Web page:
World Library  
Flag as Inappropriate
Email this Article

Gustavo Diaz Ordaz

Article Id: WHEBN0002035667
Reproduction Date:

Title: Gustavo Diaz Ordaz  
Author: World Heritage Encyclopedia
Language: English
Subject: Tijuana International Airport, Civac, Operation Intercept
Collection:
Publisher: World Heritage Encyclopedia
Publication
Date:
 

Gustavo Diaz Ordaz

For the municipality, see Gustavo Díaz Ordaz, Tamaulipas.

Gustavo Díaz Ordaz
President of Mexico
In office
December 1, 1964 – November 30, 1970
Preceded by Adolfo López Mateos
Succeeded by Luis Echeverría
Governor of Puebla
In office
1942–1945
Preceded by Carlos I. Betancourt
Succeeded by Gonzalo Bautista Castillo
Personal details
Born Gustavo Díaz Ordaz Bolaños
(1911-03-12)March 12, 1911
Ciudad Serdán, Puebla
Died July 15, 1979(1979-07-15) (aged 68)
Mexico City
Political party Institutional Revolutionary Party
Spouse(s) Guadalupe Borja
(1937–1974)
Religion Roman Catholic

Gustavo Díaz Ordaz Bolaños (March 12, 1911 – July 15, 1979) served as the President of Mexico from 1964 to 1970.

Political career

Díaz Ordaz was born in San Andrés Chalchícomula (present-day Ciudad Serdán, Puebla). His father, Ramón Díaz Ordaz Redonet, worked as an accountant, while his mother, Sabina Bolaños Cacho de Díaz Ordaz, worked as a school teacher. Díaz Ordaz graduated from the University of Puebla on February 8, 1937 with a law degree. He became a professor at the university and served as vice rector from 1940 to 1941. In 1943 he became a federal deputy for the first district of the state of Puebla, and served as a senator for the same state from 1946 to 1952. He served as the Secretary of Government in the cabinet of president Adolfo López Mateos from 1958 to 1964. On December 1, 1963, he became the presidential candidate for the Institutional Revolutionary Party (PRI). The 1965 yearbook of Encyclopædia Britannica declared that despite facing only token opposition, Díaz Ordaz campaigned as if he were the underdog. He won the presidential election on September 8, 1964.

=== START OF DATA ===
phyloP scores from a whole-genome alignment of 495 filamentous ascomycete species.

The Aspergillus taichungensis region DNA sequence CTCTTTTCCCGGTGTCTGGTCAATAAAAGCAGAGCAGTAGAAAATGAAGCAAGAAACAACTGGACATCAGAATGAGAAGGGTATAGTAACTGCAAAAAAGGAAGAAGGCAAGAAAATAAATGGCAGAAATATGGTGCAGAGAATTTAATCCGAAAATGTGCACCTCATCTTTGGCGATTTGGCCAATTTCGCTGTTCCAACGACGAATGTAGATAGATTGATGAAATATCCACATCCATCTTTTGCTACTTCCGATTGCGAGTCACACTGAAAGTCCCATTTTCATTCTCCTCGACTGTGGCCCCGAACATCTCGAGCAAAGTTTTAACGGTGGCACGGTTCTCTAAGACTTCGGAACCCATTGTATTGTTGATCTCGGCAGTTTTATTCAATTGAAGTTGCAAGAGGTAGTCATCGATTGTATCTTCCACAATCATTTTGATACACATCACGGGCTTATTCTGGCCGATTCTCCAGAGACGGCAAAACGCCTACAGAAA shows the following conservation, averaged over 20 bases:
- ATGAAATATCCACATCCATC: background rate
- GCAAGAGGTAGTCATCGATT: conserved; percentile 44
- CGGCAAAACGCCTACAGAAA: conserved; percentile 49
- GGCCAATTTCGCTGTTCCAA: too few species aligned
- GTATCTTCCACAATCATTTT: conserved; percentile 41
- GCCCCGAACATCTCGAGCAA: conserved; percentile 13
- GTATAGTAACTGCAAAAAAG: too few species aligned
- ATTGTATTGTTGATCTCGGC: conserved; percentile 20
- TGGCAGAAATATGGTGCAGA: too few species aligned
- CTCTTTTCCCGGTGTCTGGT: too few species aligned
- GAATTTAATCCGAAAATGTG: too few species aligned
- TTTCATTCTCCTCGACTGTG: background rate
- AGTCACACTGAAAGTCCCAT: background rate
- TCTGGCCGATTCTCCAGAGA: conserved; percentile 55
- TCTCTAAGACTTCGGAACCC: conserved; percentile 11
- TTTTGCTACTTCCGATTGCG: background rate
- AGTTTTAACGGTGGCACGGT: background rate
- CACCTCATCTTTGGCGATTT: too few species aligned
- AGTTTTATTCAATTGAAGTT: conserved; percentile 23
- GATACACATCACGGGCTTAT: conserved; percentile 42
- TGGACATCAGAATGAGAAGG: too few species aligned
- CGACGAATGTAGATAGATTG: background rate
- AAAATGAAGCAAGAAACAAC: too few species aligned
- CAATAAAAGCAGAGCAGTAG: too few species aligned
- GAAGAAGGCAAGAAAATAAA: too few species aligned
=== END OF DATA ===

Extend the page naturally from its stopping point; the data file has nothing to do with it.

Presidential term


Domestic Policy

As president Díaz Ordaz was known for his authoritarian manner of rule over his cabinet and the country in general. His strictness was evident in his handling of a number of protests during his term, in which railroad workers, teachers, and doctors were fired for taking industrial action. A first demonstration of this new authoritarianism was given when he used force to end a strike by medics. Medics of the ISSSTE, especially residents and interns, had organized a strike to demand better working conditions and an increased salary.[1] His authoritarian style of governing produced resistance, such as the emergence of a guerrilla movement in the state of Guerrero.[2] Economically, the era of Díaz Ordaz was a time of economic growth.[3]

Student movement

When university students in Mexico City protested the government's actions around the time of the 1968 Summer Olympics, Díaz Ordaz oversaw the occupation of the National Autonomous University of Mexico and the arrest of several students, leading to the shooting of hundreds of unarmed protesters during the Tlatelolco massacre in downtown Mexico City on October 2, 1968. The Mexican army fired ruthlessly at the unarmed students as well as many other people who let the students take shelter inside their homes. Statistics concerning the casualties of this incident vary, often for political reasons. Some people were kept imprisoned for several years. The crackdown would eventually be denounced by Díaz Ordaz's successors, and ordinary Mexicans view the assault on unarmed students as an atrocity. The stain of Tlatelolco would remain on PRI rule for many years.

Every year, in the Anniversary of the Tlatelolco, in Zapopan Jalisco, the statue of the President is vandalized by throwing at it a bucket of red paint.[4]

Attempt to democratize the PRI

Díaz Ordaz authoritian manner of rule also prevented any attempt to democratize the PRI. The president of the PRI, Carlos Madrazo, made such an attempt by proposing inner-party elections in order to strengthen the party’s base. After his attempt failed, Madrazo resigned.[5]